From a counter-terrorism perspective, gathering actionable intelligence will entail – in part – building trust and working with the general public and different communities to obtain information to disrupt future criminal plots and violent planning.
The dynamics of a prolonged proactive security approach also require additional measures, such as steady efforts to address disenfranchisement among troubled youth.
More broadly, inaccurate declarations of a “clash of civilisations” provide no public value – except to implore citizens who are already feeling shaken and powerless to remain alert and alarmed. Much of the gloomy crystal ball gazing is useless in guiding people’s movements and adding to informed decision-making.
This does not ignore that the world has always been a dangerous, unstable and violent place. Nationalist and sectarian groups – and not just those that are hijacking and defaming Islam – continue to engage in politically motivated violence all over the world. Troublingly, many other traditional state-based or state-driven threats remain a much more serious security headache.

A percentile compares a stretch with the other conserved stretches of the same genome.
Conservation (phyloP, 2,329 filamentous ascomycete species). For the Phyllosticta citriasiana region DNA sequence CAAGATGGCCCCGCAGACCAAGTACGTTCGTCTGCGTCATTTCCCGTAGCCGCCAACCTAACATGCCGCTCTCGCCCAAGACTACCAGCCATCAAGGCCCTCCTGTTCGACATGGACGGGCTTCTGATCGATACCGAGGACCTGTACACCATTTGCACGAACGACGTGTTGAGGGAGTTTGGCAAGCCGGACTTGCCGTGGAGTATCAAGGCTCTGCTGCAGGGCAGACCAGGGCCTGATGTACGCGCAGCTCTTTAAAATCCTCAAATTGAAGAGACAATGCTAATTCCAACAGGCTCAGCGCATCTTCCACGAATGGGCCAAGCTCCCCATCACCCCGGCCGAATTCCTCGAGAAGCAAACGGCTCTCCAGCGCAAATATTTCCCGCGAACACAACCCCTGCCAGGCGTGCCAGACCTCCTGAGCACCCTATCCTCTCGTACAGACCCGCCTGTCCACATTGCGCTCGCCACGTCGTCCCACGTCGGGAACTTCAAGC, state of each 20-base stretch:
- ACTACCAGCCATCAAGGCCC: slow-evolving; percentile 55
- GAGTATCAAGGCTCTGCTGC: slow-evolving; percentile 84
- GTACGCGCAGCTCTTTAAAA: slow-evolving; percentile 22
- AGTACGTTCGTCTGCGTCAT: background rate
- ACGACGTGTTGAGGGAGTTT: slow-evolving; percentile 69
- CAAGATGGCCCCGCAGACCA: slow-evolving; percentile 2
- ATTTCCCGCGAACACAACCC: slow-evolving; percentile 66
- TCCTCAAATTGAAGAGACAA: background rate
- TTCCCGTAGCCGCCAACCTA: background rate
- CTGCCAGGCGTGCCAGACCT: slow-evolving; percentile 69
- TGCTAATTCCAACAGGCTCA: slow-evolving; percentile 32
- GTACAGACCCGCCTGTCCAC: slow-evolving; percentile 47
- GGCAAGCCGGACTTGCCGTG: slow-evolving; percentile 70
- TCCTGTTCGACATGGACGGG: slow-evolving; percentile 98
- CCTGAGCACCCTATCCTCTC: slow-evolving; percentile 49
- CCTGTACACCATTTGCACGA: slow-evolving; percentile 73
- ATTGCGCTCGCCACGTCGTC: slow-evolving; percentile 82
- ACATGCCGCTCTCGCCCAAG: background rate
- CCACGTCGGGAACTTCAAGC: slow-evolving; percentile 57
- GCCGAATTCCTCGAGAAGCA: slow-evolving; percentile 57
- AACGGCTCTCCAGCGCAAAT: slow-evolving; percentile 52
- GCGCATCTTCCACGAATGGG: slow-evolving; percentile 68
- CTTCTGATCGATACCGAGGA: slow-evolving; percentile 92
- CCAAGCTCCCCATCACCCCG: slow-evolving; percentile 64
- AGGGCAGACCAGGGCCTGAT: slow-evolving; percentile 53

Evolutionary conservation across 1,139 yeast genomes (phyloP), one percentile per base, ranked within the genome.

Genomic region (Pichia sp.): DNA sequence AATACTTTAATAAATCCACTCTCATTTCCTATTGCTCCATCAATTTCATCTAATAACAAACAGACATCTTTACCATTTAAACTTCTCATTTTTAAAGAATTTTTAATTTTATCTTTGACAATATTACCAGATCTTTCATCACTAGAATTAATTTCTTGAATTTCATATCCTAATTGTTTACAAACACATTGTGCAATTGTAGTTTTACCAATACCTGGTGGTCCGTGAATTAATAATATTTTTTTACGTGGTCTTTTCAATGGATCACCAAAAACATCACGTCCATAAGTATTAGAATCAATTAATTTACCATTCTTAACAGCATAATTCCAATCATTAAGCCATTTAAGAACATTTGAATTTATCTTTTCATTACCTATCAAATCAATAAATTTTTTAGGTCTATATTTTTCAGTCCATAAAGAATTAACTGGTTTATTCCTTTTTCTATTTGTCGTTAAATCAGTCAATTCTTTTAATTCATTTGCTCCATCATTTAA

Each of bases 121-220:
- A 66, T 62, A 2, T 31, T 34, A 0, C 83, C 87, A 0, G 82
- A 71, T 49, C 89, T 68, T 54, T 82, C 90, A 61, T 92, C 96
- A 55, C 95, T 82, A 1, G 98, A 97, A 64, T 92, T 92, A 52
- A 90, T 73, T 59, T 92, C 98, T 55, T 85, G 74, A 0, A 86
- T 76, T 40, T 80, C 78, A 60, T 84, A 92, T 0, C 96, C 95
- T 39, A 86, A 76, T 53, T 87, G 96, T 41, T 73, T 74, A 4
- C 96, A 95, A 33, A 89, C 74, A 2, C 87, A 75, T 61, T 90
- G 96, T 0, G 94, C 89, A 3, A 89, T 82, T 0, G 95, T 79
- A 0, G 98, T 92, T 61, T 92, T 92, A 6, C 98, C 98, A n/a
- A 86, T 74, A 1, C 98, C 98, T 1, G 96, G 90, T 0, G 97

But, we appear to be highly selective about when to collectively tune in or tune out to human suffering and respond to events like humanitarian tragedies abroad.
Soundbites – Paris has been a “wake-up call”, for example – are simply crude political opportunism that helps to spread irrational fear. Instead, the problem is actually the opposite.
Much of IS’s warfare template is linked to deception. People in Australia should not be implored to remain in a perennial state of distress and vigilance.